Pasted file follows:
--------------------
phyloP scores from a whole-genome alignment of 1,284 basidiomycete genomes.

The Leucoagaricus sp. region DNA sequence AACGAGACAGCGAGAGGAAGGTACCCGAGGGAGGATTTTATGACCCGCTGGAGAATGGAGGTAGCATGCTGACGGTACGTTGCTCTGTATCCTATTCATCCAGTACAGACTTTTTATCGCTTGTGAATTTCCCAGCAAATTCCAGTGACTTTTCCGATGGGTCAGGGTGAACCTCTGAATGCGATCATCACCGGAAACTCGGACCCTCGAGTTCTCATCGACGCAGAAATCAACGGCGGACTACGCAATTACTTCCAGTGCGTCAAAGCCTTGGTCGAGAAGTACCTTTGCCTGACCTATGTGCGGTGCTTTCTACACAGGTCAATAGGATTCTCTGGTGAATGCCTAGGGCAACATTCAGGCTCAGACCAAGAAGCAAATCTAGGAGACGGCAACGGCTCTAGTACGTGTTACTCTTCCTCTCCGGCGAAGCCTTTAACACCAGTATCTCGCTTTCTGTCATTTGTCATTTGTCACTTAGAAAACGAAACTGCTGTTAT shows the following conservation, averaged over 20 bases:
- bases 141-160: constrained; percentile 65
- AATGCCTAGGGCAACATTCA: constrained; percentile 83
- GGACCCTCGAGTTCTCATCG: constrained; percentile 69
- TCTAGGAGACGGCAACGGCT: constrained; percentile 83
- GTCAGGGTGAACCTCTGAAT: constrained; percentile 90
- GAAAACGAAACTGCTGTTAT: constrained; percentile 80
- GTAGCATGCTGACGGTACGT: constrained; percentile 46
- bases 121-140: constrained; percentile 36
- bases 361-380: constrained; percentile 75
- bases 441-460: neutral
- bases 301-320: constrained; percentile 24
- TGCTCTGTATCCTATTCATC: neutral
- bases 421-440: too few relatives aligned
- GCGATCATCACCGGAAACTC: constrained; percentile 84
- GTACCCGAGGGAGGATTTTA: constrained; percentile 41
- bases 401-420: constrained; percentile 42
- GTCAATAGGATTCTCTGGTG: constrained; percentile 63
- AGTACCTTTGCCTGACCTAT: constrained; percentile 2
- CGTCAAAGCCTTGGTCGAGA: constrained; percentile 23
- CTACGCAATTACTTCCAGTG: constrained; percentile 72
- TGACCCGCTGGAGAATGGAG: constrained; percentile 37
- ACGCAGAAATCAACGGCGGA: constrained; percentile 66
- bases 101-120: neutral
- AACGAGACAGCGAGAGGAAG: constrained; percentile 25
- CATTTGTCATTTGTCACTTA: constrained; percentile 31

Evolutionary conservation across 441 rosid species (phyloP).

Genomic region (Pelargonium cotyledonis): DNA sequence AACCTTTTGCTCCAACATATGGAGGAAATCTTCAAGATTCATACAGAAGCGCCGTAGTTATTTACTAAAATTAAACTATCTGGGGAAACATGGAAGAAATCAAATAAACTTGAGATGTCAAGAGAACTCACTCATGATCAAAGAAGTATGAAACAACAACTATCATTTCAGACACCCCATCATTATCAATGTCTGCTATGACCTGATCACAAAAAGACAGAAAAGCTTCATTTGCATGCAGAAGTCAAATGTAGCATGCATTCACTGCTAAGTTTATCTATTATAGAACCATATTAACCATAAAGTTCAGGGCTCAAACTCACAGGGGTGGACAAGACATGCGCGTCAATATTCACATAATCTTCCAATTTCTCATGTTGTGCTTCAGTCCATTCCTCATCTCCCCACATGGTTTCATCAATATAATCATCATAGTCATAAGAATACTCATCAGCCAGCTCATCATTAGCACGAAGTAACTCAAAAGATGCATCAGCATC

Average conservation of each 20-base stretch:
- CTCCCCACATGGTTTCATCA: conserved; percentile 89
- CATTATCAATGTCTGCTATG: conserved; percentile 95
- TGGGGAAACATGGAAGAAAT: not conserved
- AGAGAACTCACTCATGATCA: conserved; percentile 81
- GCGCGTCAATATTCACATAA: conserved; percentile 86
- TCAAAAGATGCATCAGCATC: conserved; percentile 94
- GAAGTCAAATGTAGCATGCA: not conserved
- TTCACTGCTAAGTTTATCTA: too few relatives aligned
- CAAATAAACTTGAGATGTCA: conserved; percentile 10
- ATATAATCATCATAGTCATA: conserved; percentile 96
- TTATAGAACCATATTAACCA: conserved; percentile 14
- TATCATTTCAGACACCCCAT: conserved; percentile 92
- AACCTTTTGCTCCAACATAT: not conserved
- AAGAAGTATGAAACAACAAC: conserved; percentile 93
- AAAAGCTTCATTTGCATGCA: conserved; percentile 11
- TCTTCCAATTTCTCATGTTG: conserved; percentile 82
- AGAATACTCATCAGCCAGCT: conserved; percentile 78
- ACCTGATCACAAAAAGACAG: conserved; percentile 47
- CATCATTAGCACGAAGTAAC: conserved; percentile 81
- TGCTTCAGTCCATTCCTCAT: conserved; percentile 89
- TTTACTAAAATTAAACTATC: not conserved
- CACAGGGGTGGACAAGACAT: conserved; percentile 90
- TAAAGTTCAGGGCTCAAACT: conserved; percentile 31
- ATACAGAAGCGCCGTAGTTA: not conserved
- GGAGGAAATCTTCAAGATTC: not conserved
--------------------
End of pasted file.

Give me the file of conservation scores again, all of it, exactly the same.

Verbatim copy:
phyloP scores from a whole-genome alignment of 1,284 basidiomycete genomes.

The Leucoagaricus sp. region DNA sequence AACGAGACAGCGAGAGGAAGGTACCCGAGGGAGGATTTTATGACCCGCTGGAGAATGGAGGTAGCATGCTGACGGTACGTTGCTCTGTATCCTATTCATCCAGTACAGACTTTTTATCGCTTGTGAATTTCCCAGCAAATTCCAGTGACTTTTCCGATGGGTCAGGGTGAACCTCTGAATGCGATCATCACCGGAAACTCGGACCCTCGAGTTCTCATCGACGCAGAAATCAACGGCGGACTACGCAATTACTTCCAGTGCGTCAAAGCCTTGGTCGAGAAGTACCTTTGCCTGACCTATGTGCGGTGCTTTCTACACAGGTCAATAGGATTCTCTGGTGAATGCCTAGGGCAACATTCAGGCTCAGACCAAGAAGCAAATCTAGGAGACGGCAACGGCTCTAGTACGTGTTACTCTTCCTCTCCGGCGAAGCCTTTAACACCAGTATCTCGCTTTCTGTCATTTGTCATTTGTCACTTAGAAAACGAAACTGCTGTTAT shows the following conservation, averaged over 20 bases:
- bases 141-160: constrained; percentile 65
- AATGCCTAGGGCAACATTCA: constrained; percentile 83
- GGACCCTCGAGTTCTCATCG: constrained; percentile 69
- TCTAGGAGACGGCAACGGCT: constrained; percentile 83
- GTCAGGGTGAACCTCTGAAT: constrained; percentile 90
- GAAAACGAAACTGCTGTTAT: constrained; percentile 80
- GTAGCATGCTGACGGTACGT: constrained; percentile 46
- bases 121-140: constrained; percentile 36
- bases 361-380: constrained; percentile 75
- bases 441-460: neutral
- bases 301-320: constrained; percentile 24
- TGCTCTGTATCCTATTCATC: neutral
- bases 421-440: too few relatives aligned
- GCGATCATCACCGGAAACTC: constrained; percentile 84
- GTACCCGAGGGAGGATTTTA: constrained; percentile 41
- bases 401-420: constrained; percentile 42
- GTCAATAGGATTCTCTGGTG: constrained; percentile 63
- AGTACCTTTGCCTGACCTAT: constrained; percentile 2
- CGTCAAAGCCTTGGTCGAGA: constrained; percentile 23
- CTACGCAATTACTTCCAGTG: constrained; percentile 72
- TGACCCGCTGGAGAATGGAG: constrained; percentile 37
- ACGCAGAAATCAACGGCGGA: constrained; percentile 66
- bases 101-120: neutral
- AACGAGACAGCGAGAGGAAG: constrained; percentile 25
- CATTTGTCATTTGTCACTTA: constrained; percentile 31

Evolutionary conservation across 441 rosid species (phyloP).

Genomic region (Pelargonium cotyledonis): DNA sequence AACCTTTTGCTCCAACATATGGAGGAAATCTTCAAGATTCATACAGAAGCGCCGTAGTTATTTACTAAAATTAAACTATCTGGGGAAACATGGAAGAAATCAAATAAACTTGAGATGTCAAGAGAACTCACTCATGATCAAAGAAGTATGAAACAACAACTATCATTTCAGACACCCCATCATTATCAATGTCTGCTATGACCTGATCACAAAAAGACAGAAAAGCTTCATTTGCATGCAGAAGTCAAATGTAGCATGCATTCACTGCTAAGTTTATCTATTATAGAACCATATTAACCATAAAGTTCAGGGCTCAAACTCACAGGGGTGGACAAGACATGCGCGTCAATATTCACATAATCTTCCAATTTCTCATGTTGTGCTTCAGTCCATTCCTCATCTCCCCACATGGTTTCATCAATATAATCATCATAGTCATAAGAATACTCATCAGCCAGCTCATCATTAGCACGAAGTAACTCAAAAGATGCATCAGCATC

Average conservation of each 20-base stretch:
- CTCCCCACATGGTTTCATCA: conserved; percentile 89
- CATTATCAATGTCTGCTATG: conserved; percentile 95
- TGGGGAAACATGGAAGAAAT: not conserved
- AGAGAACTCACTCATGATCA: conserved; percentile 81
- GCGCGTCAATATTCACATAA: conserved; percentile 86
- TCAAAAGATGCATCAGCATC: conserved; percentile 94
- GAAGTCAAATGTAGCATGCA: not conserved
- TTCACTGCTAAGTTTATCTA: too few relatives aligned
- CAAATAAACTTGAGATGTCA: conserved; percentile 10
- ATATAATCATCATAGTCATA: conserved; percentile 96
- TTATAGAACCATATTAACCA: conserved; percentile 14
- TATCATTTCAGACACCCCAT: conserved; percentile 92
- AACCTTTTGCTCCAACATAT: not conserved
- AAGAAGTATGAAACAACAAC: conserved; percentile 93
- AAAAGCTTCATTTGCATGCA: conserved; percentile 11
- TCTTCCAATTTCTCATGTTG: conserved; percentile 82
- AGAATACTCATCAGCCAGCT: conserved; percentile 78
- ACCTGATCACAAAAAGACAG: conserved; percentile 47
- CATCATTAGCACGAAGTAAC: conserved; percentile 81
- TGCTTCAGTCCATTCCTCAT: conserved; percentile 89
- TTTACTAAAATTAAACTATC: not conserved
- CACAGGGGTGGACAAGACAT: conserved; percentile 90
- TAAAGTTCAGGGCTCAAACT: conserved; percentile 31
- ATACAGAAGCGCCGTAGTTA: not conserved
- GGAGGAAATCTTCAAGATTC: not conserved